NanoRacks outlines its private space station plans


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Capitalism in space: NanoRacks, which already makes money launching private payloads to ISS, has revealed its plans for building its own private space station using converted Atlas 5 upper stages.

This project was previously called Ixion, but they have dropped that name, and will now call the first station Independence-1.

They have a contract with NASA for the initial development, and hope to convince the agency to pay them to next build a full-size test prototype. The video at the link to me was exceedingly unconvincing however. It shows a robot beginning the process of refurbishing a used upper stage while in orbit, and simplifies the process to an almost ludicrous degree. While I surely believe it can be done, it will not be simple. The difficulties should not be dismissed.

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3 comments

  • Orion314

    AGREE, I would think building a skylab outpost type on the ground and launch would be a lot easier than doing a complete remote retro fit in orbit by miles.

  • Rodney

    What Atlas 5 upper stage has four engines? Most Atlas launches are to GTO which leaves the upper stage in a highly elliptical orbit from 400 km to 40,000 km. Not the kind of research orbit one would like; zipping through the Van Allen’s twice a day.

  • Edward

    The concept of using a spent propellant tank as an orbital space station/habitat/outpost is not new. This was proposed in the 1980s as a use for the spent Space Shuttle External Tank, rather than drop them into the Indian Ocean (and may have been proposed in the 1960s). There is some practical experience with the concept, as Skylab was built from an unlaunched Saturn third stage. What it takes to turn an upper stage into a usable outpost is known, but doing it to a spent stage in orbit is new.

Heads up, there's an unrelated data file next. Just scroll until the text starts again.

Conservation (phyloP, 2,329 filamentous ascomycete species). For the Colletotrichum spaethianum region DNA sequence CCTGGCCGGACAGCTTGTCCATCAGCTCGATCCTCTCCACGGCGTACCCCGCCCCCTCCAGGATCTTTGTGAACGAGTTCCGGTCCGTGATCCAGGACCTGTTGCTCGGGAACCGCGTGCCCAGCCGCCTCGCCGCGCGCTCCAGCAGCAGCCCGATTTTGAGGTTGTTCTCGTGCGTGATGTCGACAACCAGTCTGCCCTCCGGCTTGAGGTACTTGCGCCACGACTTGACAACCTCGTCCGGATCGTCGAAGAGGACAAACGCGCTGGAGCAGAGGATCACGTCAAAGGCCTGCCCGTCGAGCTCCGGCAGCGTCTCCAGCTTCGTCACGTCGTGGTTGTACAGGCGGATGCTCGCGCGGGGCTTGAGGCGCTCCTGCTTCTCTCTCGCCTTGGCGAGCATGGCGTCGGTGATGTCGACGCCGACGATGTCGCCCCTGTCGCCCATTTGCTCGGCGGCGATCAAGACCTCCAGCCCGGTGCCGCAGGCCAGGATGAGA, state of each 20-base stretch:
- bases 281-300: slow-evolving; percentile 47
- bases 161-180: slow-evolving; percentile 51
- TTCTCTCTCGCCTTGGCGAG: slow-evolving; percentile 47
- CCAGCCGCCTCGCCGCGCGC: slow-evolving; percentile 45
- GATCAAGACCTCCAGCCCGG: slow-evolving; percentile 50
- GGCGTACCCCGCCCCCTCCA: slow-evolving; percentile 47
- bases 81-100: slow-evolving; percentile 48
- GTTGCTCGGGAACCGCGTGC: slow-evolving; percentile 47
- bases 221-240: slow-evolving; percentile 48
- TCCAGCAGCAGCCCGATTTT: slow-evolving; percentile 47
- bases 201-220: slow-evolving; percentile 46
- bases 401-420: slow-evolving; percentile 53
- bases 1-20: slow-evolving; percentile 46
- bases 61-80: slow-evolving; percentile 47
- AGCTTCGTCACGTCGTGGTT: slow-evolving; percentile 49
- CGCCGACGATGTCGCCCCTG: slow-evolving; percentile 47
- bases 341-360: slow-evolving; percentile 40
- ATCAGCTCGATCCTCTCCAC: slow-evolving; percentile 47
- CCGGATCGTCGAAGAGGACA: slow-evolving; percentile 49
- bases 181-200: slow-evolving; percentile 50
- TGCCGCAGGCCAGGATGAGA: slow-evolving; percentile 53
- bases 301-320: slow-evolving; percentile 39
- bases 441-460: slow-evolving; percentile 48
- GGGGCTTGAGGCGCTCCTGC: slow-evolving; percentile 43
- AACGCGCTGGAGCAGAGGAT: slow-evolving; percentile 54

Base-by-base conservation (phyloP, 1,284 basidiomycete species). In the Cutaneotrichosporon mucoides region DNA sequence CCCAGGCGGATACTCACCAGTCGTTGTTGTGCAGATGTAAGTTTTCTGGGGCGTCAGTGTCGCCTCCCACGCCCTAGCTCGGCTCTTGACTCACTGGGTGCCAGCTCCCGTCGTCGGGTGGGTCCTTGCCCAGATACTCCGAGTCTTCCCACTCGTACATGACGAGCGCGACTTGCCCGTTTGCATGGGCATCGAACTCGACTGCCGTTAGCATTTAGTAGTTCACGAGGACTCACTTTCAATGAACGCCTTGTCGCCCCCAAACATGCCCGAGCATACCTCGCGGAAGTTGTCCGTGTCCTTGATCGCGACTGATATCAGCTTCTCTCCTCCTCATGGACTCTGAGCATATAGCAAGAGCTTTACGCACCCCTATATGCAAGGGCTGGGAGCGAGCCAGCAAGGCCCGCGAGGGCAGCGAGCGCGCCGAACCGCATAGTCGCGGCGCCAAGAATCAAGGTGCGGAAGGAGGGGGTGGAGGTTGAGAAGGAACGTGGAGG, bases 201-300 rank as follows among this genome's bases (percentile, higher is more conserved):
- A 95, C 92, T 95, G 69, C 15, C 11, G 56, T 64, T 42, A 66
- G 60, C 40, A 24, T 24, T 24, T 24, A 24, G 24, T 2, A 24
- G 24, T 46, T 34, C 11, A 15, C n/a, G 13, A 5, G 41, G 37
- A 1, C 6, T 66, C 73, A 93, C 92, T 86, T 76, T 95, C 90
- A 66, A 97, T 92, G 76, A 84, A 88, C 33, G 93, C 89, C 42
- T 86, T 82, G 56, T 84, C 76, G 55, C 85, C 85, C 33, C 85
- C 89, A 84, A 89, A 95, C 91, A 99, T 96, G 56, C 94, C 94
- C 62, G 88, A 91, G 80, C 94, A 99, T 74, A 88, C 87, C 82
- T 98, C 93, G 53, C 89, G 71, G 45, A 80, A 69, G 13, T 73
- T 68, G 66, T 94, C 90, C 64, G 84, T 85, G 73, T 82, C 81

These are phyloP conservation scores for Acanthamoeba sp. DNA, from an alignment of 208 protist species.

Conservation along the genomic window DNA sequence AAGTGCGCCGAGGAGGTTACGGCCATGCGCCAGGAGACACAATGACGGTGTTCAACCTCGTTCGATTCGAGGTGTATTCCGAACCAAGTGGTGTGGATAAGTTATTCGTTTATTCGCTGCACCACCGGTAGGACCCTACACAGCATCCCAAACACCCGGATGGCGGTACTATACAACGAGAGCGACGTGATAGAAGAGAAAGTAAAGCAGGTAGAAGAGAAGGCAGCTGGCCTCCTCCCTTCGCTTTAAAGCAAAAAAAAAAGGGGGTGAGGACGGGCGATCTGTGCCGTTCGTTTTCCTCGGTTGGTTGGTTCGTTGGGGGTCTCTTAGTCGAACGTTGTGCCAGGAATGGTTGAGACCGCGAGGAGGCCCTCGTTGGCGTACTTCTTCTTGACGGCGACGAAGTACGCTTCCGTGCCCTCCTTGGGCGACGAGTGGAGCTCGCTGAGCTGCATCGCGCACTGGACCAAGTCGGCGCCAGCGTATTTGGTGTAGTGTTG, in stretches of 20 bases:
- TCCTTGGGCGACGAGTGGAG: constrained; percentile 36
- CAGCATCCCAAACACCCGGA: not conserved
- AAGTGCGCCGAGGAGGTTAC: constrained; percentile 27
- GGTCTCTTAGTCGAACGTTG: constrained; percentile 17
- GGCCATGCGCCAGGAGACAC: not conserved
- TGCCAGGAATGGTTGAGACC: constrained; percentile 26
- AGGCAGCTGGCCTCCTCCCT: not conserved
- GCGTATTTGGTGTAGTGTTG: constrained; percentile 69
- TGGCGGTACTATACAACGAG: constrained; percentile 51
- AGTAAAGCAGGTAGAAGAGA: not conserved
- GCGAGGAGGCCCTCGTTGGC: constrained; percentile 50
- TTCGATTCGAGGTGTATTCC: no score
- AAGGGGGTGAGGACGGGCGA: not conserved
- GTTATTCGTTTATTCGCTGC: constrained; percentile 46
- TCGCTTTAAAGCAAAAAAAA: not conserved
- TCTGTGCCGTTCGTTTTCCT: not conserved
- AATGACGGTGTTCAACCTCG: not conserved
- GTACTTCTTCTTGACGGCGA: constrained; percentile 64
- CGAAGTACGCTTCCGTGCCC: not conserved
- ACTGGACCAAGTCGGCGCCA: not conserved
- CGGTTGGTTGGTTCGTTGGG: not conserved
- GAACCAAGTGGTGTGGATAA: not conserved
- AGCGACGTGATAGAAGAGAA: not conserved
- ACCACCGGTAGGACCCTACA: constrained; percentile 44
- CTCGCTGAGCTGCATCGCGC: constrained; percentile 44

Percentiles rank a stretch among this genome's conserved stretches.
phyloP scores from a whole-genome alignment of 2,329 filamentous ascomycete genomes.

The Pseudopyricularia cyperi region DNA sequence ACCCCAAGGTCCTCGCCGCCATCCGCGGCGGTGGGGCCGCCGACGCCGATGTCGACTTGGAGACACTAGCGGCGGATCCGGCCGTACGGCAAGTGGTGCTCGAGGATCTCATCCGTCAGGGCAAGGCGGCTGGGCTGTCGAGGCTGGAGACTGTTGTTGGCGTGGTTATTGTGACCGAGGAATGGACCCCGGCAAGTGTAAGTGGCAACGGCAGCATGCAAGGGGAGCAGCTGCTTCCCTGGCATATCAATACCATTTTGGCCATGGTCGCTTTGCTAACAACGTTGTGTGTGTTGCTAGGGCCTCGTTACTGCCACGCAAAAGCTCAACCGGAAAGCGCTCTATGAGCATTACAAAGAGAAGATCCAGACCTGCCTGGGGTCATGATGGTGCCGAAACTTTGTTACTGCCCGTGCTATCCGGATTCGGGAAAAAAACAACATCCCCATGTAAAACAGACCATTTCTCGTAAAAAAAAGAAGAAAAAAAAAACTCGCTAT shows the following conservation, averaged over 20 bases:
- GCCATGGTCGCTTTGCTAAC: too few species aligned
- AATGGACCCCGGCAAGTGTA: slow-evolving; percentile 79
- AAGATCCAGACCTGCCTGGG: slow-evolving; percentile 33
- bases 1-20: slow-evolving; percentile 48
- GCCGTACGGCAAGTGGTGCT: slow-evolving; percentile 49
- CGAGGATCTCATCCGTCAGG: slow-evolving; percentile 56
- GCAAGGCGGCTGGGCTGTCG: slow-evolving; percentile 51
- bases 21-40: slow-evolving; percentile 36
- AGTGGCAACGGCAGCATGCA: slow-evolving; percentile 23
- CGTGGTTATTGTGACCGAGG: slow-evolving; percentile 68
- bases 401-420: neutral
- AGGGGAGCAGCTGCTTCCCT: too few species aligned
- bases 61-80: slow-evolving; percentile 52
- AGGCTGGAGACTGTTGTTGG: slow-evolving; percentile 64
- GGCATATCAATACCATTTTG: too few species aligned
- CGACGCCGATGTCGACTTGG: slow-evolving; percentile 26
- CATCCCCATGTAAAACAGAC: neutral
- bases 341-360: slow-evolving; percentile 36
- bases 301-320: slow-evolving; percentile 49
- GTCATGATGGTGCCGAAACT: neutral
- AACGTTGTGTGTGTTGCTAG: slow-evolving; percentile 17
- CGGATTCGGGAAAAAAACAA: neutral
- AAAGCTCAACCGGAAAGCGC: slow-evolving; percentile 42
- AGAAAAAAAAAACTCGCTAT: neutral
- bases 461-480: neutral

After decades of people thinking along these lines, I am not surprised that someone again wants to try it.

    Ease of assembly may not be the driving factor, as a robot could take weeks or months to make the spent stage habitable enough for humans to finish the job. Cost is likely a major driver, and the cost of building and launching the (relatively) heavy pressure vessel is already covered.

    The article notes that ULA wants to reuse its next generation of upper stage, Advanced Cryogenic Evolved Stage (ACES).

    The dream of reusing upper stages is old, and I hope that someone succeeds soon.

    The Starpost website, linked in the article, notes that the team of companies is: NanoRacks, Space Systems/Loral, Altius Space Machines, and Space Adventures. Ixion’s team was NanoRacks, Space Systems/Loral, and United Launch Alliance. ULA seems to be missing from this new team, despite the outpost being made from their upper stage rocket.
    https://www.starposts.space/

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